Then again, any monies received is a gift. Because I’d be doing this shit regardless of whether I was getting paid.
I used to be a Lennon dreamer. Spent several decades trying to change the World—
And the World kicked my fucking ass.
Finally I adopted the Mellencamp mantra: Nothin’ Matters & What If It Did? Expect nothing but fucking shit? And you’ll never be disappointed!
Might sound morbid to many, but I’ve found this Paradigm shift extremely liberating. Many of Life’s smallest and unexpected positives now feel magnified. Generous kindnesses from strangers—especially from Readers and fellow writers—I count chief among them, so I hear you loud and clear on that front, Joe.
One of these experiences took place in January 2019, and involved being asked to accept the publishing and editing torch for 11-year-old crime, pulp, and humor zine The Flash Fiction Offensive (FFO)—an outfit you spent five years of your life operating—alongside San Francisco crime writer Tom Pitts. In monetary terms the job pays Zero Dollars and Zero Cents: no matter how little or long anyone labors there.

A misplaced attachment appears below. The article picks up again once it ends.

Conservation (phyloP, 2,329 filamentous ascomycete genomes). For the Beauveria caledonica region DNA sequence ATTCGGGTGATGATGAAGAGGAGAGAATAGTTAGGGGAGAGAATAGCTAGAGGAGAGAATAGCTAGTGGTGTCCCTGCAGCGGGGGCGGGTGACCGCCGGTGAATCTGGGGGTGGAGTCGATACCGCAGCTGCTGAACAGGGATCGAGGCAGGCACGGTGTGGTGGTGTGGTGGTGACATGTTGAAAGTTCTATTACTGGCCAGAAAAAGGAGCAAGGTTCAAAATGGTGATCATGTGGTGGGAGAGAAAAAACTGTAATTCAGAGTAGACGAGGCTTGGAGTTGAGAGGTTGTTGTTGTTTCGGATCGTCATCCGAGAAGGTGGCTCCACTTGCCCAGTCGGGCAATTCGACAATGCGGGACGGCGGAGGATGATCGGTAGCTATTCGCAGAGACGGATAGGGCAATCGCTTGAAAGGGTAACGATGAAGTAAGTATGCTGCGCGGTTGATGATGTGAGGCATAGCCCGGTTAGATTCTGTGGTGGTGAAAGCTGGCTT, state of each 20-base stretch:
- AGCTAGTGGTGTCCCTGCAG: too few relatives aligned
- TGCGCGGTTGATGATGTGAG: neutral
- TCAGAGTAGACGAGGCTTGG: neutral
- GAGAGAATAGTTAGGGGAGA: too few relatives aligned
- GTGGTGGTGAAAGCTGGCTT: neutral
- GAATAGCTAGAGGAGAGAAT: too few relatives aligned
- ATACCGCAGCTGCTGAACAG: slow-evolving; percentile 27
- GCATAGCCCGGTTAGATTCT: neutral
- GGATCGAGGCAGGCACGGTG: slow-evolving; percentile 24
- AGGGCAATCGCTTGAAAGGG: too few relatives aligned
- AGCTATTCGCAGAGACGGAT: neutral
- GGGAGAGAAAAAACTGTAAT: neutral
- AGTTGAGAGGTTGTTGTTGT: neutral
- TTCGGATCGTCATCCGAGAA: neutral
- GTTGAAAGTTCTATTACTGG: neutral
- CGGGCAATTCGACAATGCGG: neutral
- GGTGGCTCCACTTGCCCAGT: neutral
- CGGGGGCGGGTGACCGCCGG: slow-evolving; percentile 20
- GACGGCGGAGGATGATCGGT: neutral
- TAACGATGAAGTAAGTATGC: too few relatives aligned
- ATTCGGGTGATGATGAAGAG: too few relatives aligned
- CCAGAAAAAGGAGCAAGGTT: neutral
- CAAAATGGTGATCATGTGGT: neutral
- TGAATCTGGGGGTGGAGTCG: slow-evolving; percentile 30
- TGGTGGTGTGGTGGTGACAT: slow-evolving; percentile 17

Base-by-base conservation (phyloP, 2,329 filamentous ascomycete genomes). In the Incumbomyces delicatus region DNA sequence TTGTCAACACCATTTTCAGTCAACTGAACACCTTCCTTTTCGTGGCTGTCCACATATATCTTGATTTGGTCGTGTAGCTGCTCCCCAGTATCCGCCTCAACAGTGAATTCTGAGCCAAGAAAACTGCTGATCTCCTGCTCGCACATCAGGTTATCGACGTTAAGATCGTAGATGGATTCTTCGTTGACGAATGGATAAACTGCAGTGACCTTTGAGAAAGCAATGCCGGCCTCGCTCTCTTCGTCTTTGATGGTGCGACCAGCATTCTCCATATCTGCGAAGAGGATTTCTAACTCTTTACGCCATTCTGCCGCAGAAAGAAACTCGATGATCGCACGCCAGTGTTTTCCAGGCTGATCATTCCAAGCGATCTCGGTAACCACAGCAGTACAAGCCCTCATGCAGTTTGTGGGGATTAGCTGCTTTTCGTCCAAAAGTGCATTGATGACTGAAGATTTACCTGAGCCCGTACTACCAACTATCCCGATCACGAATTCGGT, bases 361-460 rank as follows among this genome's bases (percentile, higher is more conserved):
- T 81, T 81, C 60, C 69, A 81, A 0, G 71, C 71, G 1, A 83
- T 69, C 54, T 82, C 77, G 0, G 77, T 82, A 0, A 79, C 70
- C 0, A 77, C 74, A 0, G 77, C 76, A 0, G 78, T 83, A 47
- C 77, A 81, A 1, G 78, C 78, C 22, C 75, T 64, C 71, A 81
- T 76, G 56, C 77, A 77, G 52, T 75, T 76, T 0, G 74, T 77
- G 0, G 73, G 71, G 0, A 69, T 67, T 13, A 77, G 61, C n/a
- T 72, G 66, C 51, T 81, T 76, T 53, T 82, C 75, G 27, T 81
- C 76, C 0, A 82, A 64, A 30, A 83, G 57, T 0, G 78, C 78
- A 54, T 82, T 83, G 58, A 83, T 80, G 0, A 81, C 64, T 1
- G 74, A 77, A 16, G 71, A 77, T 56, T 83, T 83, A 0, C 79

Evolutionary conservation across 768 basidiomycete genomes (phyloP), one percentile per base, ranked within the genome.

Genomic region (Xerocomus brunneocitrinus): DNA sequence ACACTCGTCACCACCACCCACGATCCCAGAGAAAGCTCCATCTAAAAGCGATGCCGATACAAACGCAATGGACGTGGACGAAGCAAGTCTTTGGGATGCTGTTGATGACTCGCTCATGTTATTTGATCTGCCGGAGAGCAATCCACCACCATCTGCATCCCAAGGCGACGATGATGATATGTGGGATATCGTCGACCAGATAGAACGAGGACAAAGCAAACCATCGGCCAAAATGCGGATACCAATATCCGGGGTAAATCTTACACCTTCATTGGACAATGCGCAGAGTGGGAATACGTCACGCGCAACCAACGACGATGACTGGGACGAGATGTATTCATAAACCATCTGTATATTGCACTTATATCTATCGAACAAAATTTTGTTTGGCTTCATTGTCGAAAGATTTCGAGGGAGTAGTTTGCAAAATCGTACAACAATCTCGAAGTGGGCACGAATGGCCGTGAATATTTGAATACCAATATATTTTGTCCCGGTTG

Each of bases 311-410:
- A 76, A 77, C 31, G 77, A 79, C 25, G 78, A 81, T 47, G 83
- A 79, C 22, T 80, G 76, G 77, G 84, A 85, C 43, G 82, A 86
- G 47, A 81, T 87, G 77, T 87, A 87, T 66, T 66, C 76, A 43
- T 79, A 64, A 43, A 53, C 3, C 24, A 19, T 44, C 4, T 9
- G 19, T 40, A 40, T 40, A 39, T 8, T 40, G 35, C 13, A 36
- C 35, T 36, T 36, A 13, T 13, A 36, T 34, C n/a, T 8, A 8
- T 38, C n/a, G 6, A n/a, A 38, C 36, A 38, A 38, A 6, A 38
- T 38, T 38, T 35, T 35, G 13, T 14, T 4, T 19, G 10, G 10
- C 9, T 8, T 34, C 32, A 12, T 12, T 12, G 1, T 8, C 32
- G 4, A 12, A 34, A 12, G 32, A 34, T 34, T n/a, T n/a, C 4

If several other crime writers hadn’t kindly agreed to donate their time and jump on board on board with me? Flattered though I was, I would’ve declined the Invitation. Your tenure at FFO started back in 2012. And you mentioned earlier this year you loved working this mag. What was this Love Affair like for you, Joe? What turned you on?